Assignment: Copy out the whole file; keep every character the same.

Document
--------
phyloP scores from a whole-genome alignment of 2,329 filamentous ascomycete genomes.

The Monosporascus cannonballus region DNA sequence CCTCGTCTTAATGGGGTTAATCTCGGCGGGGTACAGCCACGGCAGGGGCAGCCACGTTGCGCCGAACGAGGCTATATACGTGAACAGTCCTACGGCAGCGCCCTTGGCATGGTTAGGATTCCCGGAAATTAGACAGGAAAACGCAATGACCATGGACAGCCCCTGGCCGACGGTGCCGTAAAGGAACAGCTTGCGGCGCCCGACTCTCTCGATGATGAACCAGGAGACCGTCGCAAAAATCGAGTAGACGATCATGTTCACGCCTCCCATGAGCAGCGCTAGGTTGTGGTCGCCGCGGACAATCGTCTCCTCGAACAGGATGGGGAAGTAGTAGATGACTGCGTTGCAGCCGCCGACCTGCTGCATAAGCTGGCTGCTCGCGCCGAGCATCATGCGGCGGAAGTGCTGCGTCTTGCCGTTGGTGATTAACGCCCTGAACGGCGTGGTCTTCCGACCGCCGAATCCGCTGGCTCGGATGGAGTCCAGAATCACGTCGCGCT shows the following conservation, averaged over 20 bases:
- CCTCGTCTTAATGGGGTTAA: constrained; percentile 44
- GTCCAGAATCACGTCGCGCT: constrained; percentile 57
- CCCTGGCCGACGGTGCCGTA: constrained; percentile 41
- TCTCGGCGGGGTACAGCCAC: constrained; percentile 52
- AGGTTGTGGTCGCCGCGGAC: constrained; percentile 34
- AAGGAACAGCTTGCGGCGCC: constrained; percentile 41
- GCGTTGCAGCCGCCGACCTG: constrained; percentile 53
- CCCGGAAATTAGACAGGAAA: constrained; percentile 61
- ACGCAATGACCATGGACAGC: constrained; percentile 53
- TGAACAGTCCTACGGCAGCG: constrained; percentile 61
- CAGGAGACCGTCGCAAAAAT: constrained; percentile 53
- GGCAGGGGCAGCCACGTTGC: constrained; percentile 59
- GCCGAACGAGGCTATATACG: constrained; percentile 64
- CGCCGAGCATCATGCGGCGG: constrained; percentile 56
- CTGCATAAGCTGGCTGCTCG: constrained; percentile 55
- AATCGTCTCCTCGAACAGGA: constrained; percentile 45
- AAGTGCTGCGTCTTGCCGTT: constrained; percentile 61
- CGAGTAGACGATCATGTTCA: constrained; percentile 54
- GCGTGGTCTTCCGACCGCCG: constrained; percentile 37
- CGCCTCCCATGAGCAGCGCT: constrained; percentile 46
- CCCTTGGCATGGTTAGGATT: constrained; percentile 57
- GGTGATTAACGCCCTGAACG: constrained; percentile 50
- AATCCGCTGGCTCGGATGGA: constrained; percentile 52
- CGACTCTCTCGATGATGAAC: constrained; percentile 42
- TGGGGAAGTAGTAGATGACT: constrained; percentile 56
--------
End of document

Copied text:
phyloP scores from a whole-genome alignment of 2,329 filamentous ascomycete genomes.

The Monosporascus cannonballus region DNA sequence CCTCGTCTTAATGGGGTTAATCTCGGCGGGGTACAGCCACGGCAGGGGCAGCCACGTTGCGCCGAACGAGGCTATATACGTGAACAGTCCTACGGCAGCGCCCTTGGCATGGTTAGGATTCCCGGAAATTAGACAGGAAAACGCAATGACCATGGACAGCCCCTGGCCGACGGTGCCGTAAAGGAACAGCTTGCGGCGCCCGACTCTCTCGATGATGAACCAGGAGACCGTCGCAAAAATCGAGTAGACGATCATGTTCACGCCTCCCATGAGCAGCGCTAGGTTGTGGTCGCCGCGGACAATCGTCTCCTCGAACAGGATGGGGAAGTAGTAGATGACTGCGTTGCAGCCGCCGACCTGCTGCATAAGCTGGCTGCTCGCGCCGAGCATCATGCGGCGGAAGTGCTGCGTCTTGCCGTTGGTGATTAACGCCCTGAACGGCGTGGTCTTCCGACCGCCGAATCCGCTGGCTCGGATGGAGTCCAGAATCACGTCGCGCT shows the following conservation, averaged over 20 bases:
- CCTCGTCTTAATGGGGTTAA: constrained; percentile 44
- GTCCAGAATCACGTCGCGCT: constrained; percentile 57
- CCCTGGCCGACGGTGCCGTA: constrained; percentile 41
- TCTCGGCGGGGTACAGCCAC: constrained; percentile 52
- AGGTTGTGGTCGCCGCGGAC: constrained; percentile 34
- AAGGAACAGCTTGCGGCGCC: constrained; percentile 41
- GCGTTGCAGCCGCCGACCTG: constrained; percentile 53
- CCCGGAAATTAGACAGGAAA: constrained; percentile 61
- ACGCAATGACCATGGACAGC: constrained; percentile 53
- TGAACAGTCCTACGGCAGCG: constrained; percentile 61
- CAGGAGACCGTCGCAAAAAT: constrained; percentile 53
- GGCAGGGGCAGCCACGTTGC: constrained; percentile 59
- GCCGAACGAGGCTATATACG: constrained; percentile 64
- CGCCGAGCATCATGCGGCGG: constrained; percentile 56
- CTGCATAAGCTGGCTGCTCG: constrained; percentile 55
- AATCGTCTCCTCGAACAGGA: constrained; percentile 45
- AAGTGCTGCGTCTTGCCGTT: constrained; percentile 61
- CGAGTAGACGATCATGTTCA: constrained; percentile 54
- GCGTGGTCTTCCGACCGCCG: constrained; percentile 37
- CGCCTCCCATGAGCAGCGCT: constrained; percentile 46
- CCCTTGGCATGGTTAGGATT: constrained; percentile 57
- GGTGATTAACGCCCTGAACG: constrained; percentile 50
- AATCCGCTGGCTCGGATGGA: constrained; percentile 52
- CGACTCTCTCGATGATGAAC: constrained; percentile 42
- TGGGGAAGTAGTAGATGACT: constrained; percentile 56